Members of the state’s clinical, industrial and academic communities agree that BME holds tremendous potential for future job growth.
A recent BEACON report completed with support from Northeast Utilities (www.hartfordspringfield.com) indicates that Connecticut’s infrastructure is poised to support growth in the medical device sector of the economy. “Of particular importance is the presence of a number of precision manufacturing companies that are diversifying to accommodate the medical device industry,” Bronzino said, adding that he hopes this trend will be encouraged and supported. “Our state needs high-tech jobs and BME professionals are almost all highly educated and highly paid. Significant growth in this sector would be multiplied five-fold in the state’s service industries.”
According to Pete Gioia, economist at CBIA, “Industry projections suggest that there will be more than 80 biosciences companies in Connecticut within the next 10 years.” That figure is double the number of bioscience companies active statewide today.
Enderle notes that pharmaceutical and biotechnology companies have a strong presence in Connecticut. “We also have small medical device companies which I believe will be the foundation for BME growth in Connecticut,” he said. “Small companies that build new products in niche markets will become larger and continue to grow. The growth will steadily build.”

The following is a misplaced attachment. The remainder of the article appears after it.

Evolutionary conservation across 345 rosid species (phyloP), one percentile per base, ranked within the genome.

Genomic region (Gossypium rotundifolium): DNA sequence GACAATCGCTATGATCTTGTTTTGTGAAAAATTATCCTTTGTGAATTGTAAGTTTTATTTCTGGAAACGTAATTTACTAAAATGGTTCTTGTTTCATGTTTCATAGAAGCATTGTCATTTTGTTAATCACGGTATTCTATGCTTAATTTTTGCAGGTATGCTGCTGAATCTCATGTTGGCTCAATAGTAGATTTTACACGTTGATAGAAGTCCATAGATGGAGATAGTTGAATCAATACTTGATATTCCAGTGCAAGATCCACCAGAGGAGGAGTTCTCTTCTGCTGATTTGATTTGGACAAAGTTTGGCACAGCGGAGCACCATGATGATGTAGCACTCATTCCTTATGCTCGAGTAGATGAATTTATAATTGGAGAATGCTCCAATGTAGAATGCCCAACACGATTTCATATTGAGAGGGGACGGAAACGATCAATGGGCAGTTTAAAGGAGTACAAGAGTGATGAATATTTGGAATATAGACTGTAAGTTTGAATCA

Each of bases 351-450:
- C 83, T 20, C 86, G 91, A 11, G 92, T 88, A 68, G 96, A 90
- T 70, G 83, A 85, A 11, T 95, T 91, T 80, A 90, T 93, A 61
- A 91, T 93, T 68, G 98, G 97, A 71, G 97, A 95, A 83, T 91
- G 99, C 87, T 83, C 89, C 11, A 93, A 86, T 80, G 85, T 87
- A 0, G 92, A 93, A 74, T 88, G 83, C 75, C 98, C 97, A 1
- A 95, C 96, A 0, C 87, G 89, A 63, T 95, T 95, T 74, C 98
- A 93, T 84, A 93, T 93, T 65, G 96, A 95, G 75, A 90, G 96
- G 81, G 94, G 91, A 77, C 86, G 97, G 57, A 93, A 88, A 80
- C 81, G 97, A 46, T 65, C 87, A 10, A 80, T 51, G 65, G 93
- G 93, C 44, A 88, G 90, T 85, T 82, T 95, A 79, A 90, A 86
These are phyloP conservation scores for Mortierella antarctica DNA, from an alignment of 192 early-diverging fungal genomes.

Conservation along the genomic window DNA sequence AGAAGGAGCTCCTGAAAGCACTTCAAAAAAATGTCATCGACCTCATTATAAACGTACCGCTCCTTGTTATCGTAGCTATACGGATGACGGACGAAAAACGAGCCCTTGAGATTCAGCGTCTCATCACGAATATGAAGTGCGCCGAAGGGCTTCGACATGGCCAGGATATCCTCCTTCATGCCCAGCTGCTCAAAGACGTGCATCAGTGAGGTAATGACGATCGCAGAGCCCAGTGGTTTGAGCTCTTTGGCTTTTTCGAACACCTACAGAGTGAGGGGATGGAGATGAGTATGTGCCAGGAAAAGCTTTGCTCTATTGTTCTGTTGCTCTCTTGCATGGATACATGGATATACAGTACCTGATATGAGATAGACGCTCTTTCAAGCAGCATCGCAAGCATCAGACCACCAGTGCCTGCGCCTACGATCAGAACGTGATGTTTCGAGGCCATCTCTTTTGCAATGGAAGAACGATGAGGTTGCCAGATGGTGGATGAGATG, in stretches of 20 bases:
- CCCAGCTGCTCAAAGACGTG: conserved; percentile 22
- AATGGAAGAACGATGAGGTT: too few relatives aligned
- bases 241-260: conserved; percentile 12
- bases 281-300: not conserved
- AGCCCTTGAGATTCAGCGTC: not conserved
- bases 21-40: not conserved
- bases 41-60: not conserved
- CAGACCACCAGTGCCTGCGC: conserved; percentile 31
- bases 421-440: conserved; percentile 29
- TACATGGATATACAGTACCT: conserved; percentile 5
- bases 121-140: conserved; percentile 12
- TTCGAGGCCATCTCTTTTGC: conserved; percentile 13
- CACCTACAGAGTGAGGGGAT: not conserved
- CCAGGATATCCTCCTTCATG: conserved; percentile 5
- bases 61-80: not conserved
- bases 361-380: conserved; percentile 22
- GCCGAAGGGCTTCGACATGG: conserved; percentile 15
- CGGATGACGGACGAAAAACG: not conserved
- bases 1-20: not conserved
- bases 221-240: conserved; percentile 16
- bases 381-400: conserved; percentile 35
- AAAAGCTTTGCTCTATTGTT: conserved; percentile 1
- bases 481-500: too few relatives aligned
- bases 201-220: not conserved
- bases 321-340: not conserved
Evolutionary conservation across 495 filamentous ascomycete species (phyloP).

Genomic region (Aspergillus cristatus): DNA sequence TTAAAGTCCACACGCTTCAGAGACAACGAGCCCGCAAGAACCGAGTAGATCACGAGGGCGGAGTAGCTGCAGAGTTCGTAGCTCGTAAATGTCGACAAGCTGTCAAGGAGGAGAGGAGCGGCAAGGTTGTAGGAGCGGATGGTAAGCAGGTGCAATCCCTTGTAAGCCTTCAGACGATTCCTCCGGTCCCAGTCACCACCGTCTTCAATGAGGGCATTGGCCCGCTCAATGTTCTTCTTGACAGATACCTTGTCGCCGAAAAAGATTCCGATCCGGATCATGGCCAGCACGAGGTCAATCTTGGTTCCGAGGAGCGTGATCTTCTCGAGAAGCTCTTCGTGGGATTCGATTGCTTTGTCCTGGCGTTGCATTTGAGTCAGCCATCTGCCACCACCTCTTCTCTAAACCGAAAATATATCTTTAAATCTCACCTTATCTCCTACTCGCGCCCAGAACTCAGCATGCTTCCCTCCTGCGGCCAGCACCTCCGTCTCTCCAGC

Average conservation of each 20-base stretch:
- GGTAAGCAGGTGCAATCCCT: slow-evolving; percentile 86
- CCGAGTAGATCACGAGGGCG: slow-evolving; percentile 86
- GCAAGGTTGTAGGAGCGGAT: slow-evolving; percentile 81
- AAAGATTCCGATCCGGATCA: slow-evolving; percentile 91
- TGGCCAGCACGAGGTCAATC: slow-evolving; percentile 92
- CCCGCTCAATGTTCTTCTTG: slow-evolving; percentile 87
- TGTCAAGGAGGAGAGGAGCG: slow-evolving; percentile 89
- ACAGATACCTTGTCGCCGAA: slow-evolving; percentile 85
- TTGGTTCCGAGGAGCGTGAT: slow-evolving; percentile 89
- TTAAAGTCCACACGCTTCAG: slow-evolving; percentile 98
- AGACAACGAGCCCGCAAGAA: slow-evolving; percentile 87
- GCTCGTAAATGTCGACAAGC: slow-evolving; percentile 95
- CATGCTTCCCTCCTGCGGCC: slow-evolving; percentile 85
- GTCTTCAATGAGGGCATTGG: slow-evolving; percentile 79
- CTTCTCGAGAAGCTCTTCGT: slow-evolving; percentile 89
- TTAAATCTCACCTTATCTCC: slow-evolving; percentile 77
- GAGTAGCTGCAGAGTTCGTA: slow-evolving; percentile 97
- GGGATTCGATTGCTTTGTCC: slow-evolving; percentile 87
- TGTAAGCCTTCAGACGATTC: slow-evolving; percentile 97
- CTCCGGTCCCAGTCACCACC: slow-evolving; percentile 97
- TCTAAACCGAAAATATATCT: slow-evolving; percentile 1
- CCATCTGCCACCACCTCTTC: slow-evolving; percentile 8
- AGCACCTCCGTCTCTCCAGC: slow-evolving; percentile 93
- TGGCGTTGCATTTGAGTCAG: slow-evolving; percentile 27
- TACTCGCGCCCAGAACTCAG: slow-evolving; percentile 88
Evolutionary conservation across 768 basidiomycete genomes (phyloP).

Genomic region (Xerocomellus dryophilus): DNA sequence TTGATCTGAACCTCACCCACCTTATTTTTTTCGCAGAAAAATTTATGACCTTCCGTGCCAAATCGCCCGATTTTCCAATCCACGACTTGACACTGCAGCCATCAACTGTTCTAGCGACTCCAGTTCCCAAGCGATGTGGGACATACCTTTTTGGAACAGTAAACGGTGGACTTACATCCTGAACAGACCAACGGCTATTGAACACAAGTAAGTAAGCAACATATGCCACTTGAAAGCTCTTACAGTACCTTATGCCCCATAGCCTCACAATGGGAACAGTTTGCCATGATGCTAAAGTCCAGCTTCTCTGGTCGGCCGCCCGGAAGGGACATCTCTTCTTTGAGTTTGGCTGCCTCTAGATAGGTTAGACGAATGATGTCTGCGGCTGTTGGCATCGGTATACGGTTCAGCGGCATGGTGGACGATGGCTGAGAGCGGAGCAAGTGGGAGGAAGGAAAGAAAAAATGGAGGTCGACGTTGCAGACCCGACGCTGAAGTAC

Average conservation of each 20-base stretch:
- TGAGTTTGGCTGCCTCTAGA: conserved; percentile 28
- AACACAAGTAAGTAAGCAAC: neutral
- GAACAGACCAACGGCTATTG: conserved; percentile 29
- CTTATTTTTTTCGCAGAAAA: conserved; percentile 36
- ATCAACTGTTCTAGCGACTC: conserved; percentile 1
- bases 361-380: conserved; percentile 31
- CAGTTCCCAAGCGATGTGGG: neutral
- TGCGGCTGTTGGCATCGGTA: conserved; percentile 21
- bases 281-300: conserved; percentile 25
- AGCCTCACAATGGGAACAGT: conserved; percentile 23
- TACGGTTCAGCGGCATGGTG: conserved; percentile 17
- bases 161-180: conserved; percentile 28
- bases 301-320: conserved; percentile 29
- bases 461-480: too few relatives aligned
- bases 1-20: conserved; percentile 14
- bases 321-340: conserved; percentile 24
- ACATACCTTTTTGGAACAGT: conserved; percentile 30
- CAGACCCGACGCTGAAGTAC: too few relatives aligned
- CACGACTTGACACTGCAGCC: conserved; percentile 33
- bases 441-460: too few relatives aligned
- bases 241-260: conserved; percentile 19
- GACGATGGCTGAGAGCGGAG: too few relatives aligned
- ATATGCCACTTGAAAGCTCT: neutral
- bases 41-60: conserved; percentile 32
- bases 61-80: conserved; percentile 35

Noting that the U.S. population is aging, with recent projections indicating 70 million Americans (or one in five) will be age 65 or older by the year 2030, Yeston says that the potential job market is enormous for people with the right combination of knowledge and creativity. “Today’s older people want to be active,” Yeston said. “With BME, we may one day be able to provide brain implants or neurosurgery advances to counteract diseases like Parkinson’s for example.
“It might sound ridiculous, but BME can provide us with a real opportunity to make safe and long-lasting replacement parts,” Yeston said. “BME has the potential to make man bionic.” — Karen Cohen, science writer and owner, The Write Stuff, Hebron, CT
Editor’s note: The BEACON Conference and Exposition – MEDi 2005 – a conference where medical technologies, life science research and industry will converge is scheduled for Oct. 25-26, 2005 at the new Connecticut Convention Center in Hartford, Conn.
Return to the Bulletin of the Connecticut Academy of Science and Engineering, Vol. 20,1